mNavFragment.setCustomControl(null, CustomControlPosition.BOTTOM_END_BELOW);
    

Create customized styles and markers

You can customize elements of the navigation user interface and the map, and add custom markers to the map. Refer to the Policies page for guidelines on acceptable modifications to the Navigation UI.

See the code

Customize the navigation header

Use SupportNavigationFragment.setStylingOptions() or NavigationView.setStylingOptions() to change the theme of the navigation header and the next-turn indicator that appears below the header when available.

You can set the following attributes:

Attribute TypeAttributes
Background color
  • Primary day mode - the daytime color of the navigation header
  • Secondary day mode - the daytime color of the next-turn indicator
  • Primary night mode - the nighttime color of the navigation header
  • Secondary night mode - the nighttime color of the next-turn indicator
Text elements for instructions
  • Text color
  • Font
  • Text size of the first row
  • Text size of the second row
Text elements for next steps
  • Font
  • Text color of the distance value
  • Text size of the distance value
  • Text color of the distance units
  • Text size of the distance units
Maneuver icons
  • Color of the large maneuver icon
  • Color of the small maneuver icon
Lane guidance
  • Color of the recommended lane or lanes

The following example shows how to set styling options:

private SupportNavigationFragment mNavFragment;
mNavFragment = (SupportNavigationFragment) getFragmentManager()
        .findFragmentById(R.id.navigation_fragment);
// Set the styling options on the fragment.
mNavFragment.setStylingOptions(new StylingOptions()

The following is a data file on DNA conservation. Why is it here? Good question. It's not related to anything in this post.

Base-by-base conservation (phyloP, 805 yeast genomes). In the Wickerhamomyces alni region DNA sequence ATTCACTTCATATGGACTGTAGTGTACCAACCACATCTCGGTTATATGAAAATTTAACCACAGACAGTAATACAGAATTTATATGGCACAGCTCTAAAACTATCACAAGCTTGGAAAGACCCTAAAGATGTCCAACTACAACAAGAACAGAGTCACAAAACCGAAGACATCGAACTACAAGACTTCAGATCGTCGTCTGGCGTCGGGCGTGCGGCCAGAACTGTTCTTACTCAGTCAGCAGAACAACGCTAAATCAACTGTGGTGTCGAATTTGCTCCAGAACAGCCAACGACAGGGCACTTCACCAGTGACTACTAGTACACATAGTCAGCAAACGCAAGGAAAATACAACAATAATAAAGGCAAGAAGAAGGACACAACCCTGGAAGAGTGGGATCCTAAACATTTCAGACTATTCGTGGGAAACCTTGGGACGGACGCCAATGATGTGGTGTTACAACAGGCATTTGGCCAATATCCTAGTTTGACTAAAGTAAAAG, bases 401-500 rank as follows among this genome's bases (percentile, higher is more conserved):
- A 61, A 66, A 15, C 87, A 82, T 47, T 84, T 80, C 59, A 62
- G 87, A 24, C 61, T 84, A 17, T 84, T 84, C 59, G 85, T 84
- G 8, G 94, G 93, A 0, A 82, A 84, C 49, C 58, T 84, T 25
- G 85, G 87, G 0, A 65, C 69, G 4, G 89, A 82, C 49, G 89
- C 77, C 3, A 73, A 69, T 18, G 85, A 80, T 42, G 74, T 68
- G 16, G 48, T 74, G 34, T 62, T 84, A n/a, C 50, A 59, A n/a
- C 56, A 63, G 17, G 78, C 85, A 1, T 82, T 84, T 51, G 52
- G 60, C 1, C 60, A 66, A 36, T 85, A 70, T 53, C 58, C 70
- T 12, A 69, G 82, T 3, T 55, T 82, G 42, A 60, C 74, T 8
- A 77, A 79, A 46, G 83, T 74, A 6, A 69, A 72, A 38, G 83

.primaryDayModeThemeColor(0xff1A237E)
        .secondaryDayModeThemeColor(0xff3F51B5)
        .primaryNightModeThemeColor(0xff212121)
        .secondaryNightModeThemeColor(0xff424242)
        .headerLargeManeuverIconColor(0xffffff00)
        .headerSmallManeuverIconColor(0xffffa500)
        .headerNextStepTypefacePath("/system/fonts/NotoSerif-BoldItalic.ttf")
        .headerNextStepTextColor(0xff00ff00)
        .headerNextStepTextSize(20f)
        .headerDistanceTypefacePath("/system/fonts/NotoSerif-Italic.ttf")
        .headerDistanceValueTextColor(0xff00ff00)
        .headerDistanceUnitsTextColor(0xff0000ff)
        .headerDistanceValueTextSize(20f)
        .headerDistanceUnitsTextSize(18f)
        .headerInstructionsTypefacePath("/system/fonts/NotoSerif-BoldItalic.ttf")
        .headerInstructionsTextColor(0xffffff00)
        .headerInstructionsFirstRowTextSize(24f)
        .headerInstructionsSecondRowTextSize(20f)
        .headerGuidanceRecommendedLaneColor(0xffffa500));

Turn the traffic layer off

Use GoogleMap.setTrafficEnabled() to enable or disable the traffic layer on the map. This setting affects the indications of traffic density shown on the map as a whole, but it does not affect the traffic indications on the route plotted by the navigator.

private GoogleMap mMap;
// Get the map, and when the async call returns, setTrafficEnabled
// (callback will be on the UI thread)
mMap = mNavFragment.getMapAsync(navMap -> navMap.setTrafficEnabled(false));

Add custom markers

NavSDK now uses GoogleMap apis for markers! Please see the Maps API documentation for more information.

Floating text

You can add floating text anywhere in your app, as long as the Google attribution isn’t covered. The Navigation SDK doesn’t support anchoring the text to a latitude/longitude on the map, or to a label. For more information, see Info windows.

Display the speed limit